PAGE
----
Mark Rylance Has Been Hurt Over ‘Disgusting’ Comments From ‘Chicago 7’ Characters – The Hollywood Reporter
Mark Rylance doesn’t appreciate certain remarks which he remembers being attributed to the real-life characters depicted in his films. Challenge of Chicago 7.
In an interview with New York Times announced online on Friday, Rylance was responding to a question about whether the chance to play real-life golfer Maurice Flitcroft, who died in 2007, was part of the appeal of starring in the series. his new movie? Ghost of Open. Turns Out, Rylance, Played Defense Attorney William Kunstler in Netflix’s 2020 Reality Based Drama Chicago 7said he’s learned that playing popular public figures can be difficult to navigate.
“I am wary of playing very famous people,” explains Rylance. “Even William Kunstler is a little dangerous about the people who really know him. The comments from some of the people in the real-life Chicago Seven, when they saw the movie and the nasty things they said about us trying to portray these characters, were painful. ”
The Don’t look up The performer continued, “I was asked to play Truman and others like that. The shoes are a bit tight.”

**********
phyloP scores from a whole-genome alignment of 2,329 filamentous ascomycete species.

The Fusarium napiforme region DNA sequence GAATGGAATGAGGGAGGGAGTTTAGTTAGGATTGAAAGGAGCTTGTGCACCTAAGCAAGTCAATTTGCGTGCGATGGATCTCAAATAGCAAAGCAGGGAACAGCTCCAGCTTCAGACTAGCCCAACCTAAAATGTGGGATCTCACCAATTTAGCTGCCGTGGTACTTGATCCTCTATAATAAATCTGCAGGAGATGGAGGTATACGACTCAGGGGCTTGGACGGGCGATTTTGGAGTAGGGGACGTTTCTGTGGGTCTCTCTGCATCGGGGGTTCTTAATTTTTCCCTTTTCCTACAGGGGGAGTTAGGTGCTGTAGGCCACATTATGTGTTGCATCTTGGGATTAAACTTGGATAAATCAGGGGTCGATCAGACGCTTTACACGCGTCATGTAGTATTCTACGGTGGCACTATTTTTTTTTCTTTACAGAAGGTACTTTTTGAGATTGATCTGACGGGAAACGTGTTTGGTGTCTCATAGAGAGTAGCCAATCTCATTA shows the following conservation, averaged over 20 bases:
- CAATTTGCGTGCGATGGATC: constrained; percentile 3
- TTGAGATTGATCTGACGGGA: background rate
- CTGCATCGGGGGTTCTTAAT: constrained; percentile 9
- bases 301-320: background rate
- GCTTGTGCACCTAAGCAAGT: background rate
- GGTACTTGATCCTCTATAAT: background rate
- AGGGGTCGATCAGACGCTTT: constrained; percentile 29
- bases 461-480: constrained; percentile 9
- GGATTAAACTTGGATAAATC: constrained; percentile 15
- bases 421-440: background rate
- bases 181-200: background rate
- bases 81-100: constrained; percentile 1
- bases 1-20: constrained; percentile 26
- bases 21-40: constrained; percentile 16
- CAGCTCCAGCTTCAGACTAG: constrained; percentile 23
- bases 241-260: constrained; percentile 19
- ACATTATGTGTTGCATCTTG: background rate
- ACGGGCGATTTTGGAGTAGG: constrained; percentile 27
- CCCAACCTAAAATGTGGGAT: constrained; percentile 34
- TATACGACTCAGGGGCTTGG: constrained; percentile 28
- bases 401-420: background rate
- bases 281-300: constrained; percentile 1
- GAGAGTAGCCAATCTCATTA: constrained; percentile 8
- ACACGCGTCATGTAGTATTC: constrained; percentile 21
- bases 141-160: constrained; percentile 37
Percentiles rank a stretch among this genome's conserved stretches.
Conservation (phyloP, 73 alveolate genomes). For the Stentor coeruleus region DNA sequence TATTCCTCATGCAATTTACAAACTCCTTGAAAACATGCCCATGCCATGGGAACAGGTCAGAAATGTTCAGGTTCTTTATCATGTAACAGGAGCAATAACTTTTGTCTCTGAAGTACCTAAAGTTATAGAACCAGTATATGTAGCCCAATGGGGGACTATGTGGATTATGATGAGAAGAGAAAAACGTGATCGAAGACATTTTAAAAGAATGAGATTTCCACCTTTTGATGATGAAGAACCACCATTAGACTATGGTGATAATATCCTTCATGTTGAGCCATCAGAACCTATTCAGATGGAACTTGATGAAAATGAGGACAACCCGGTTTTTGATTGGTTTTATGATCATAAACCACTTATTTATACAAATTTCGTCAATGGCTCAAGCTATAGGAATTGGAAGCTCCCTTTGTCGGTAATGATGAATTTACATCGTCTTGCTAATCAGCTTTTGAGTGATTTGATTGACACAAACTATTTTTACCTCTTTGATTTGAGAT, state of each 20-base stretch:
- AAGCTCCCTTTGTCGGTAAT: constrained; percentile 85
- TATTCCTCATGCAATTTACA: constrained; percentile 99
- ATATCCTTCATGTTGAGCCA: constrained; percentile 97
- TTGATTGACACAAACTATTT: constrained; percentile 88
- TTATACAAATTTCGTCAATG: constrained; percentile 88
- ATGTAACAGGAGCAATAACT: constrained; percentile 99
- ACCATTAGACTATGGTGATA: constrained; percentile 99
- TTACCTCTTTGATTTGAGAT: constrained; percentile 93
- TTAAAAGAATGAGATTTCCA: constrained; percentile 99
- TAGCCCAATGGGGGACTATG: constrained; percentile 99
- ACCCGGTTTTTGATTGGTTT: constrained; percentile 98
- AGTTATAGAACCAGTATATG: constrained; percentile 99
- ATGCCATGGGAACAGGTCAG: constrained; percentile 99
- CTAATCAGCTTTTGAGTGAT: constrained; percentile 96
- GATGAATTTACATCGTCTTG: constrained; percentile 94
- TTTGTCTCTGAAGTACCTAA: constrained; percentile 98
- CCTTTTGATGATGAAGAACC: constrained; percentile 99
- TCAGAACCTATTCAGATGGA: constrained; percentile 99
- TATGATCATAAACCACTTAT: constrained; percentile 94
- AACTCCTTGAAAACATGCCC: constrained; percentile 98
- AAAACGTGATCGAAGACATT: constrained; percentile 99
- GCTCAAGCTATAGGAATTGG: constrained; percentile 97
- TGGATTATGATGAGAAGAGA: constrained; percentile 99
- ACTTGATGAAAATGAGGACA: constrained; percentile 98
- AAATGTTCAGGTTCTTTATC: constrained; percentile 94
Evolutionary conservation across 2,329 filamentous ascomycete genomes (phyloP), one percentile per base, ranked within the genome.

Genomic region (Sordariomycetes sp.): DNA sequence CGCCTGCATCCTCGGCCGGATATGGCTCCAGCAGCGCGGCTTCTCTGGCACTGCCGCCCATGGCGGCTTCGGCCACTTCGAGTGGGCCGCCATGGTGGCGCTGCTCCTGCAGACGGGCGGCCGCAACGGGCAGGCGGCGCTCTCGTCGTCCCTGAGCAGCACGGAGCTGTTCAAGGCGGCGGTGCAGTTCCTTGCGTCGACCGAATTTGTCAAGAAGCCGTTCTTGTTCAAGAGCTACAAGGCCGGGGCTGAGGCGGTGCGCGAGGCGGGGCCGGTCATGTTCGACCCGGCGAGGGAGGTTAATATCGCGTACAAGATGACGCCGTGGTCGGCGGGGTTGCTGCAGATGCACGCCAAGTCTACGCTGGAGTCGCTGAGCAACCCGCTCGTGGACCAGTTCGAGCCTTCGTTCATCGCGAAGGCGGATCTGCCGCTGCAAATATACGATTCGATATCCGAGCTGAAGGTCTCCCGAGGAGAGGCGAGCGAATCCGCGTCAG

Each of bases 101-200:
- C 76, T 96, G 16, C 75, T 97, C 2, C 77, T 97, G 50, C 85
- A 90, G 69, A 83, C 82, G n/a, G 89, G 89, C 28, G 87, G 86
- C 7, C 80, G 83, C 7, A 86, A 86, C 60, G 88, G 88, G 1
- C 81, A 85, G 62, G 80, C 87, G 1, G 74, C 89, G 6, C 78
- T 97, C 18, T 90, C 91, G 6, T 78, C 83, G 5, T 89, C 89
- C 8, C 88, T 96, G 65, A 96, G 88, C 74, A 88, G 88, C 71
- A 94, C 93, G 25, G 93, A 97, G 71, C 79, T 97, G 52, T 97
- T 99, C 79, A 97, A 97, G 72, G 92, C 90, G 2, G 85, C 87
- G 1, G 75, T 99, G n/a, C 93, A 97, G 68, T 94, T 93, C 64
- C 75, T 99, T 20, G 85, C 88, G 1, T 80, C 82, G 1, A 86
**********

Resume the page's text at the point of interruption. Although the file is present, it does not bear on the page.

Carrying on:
Rylance, who won the Oscar for 2015 Bridge of Spiesdid not provide specific details about any response to the Aaron Sorkin-directed film that may have upset him. Chicago 7has a favorable rating of 89% on Rotten Tomatoes, has been nominated for six Academy Awards, including best picture and best supporting actor for Sacha Baron Cohen’s portrayal of Abbie Hoffman.
In an October 2020 interview with Guardians, activist Rennie Davis, a member of the Chicago Seven who is played by Alex Sharp in the film, said he was not consulted during production and disagreed with all of the choices of the film. film, although the project ended up having his backing. “There are certain things that I would disagree with with the way Sorkin portrayed certain characters in the trial, including myself,” said Davis, who passed away in February 2021. “But the impact of the film is there and I certainly endorse and support it.”
Another member of the Chicago Seven, Lee Weiner – played by Noah Robbins – praised the film with Chicago Tribune was the best movie he had ever seen about the trial. However, he implied that he was surprised that the filmmakers made Robbins “completely straight,” instead of the “madman” Weiner believes he himself was.
Kunstler died in 1995, and Hoffman died in 1989. The other Chicago Seven members portrayed in the film are Tom Hayden (Eddie Redmayne), Jerry Rubin (Jeremy Strong), David Dellinger (John Carroll Lynch) and John Froines (Daniel Flaherty).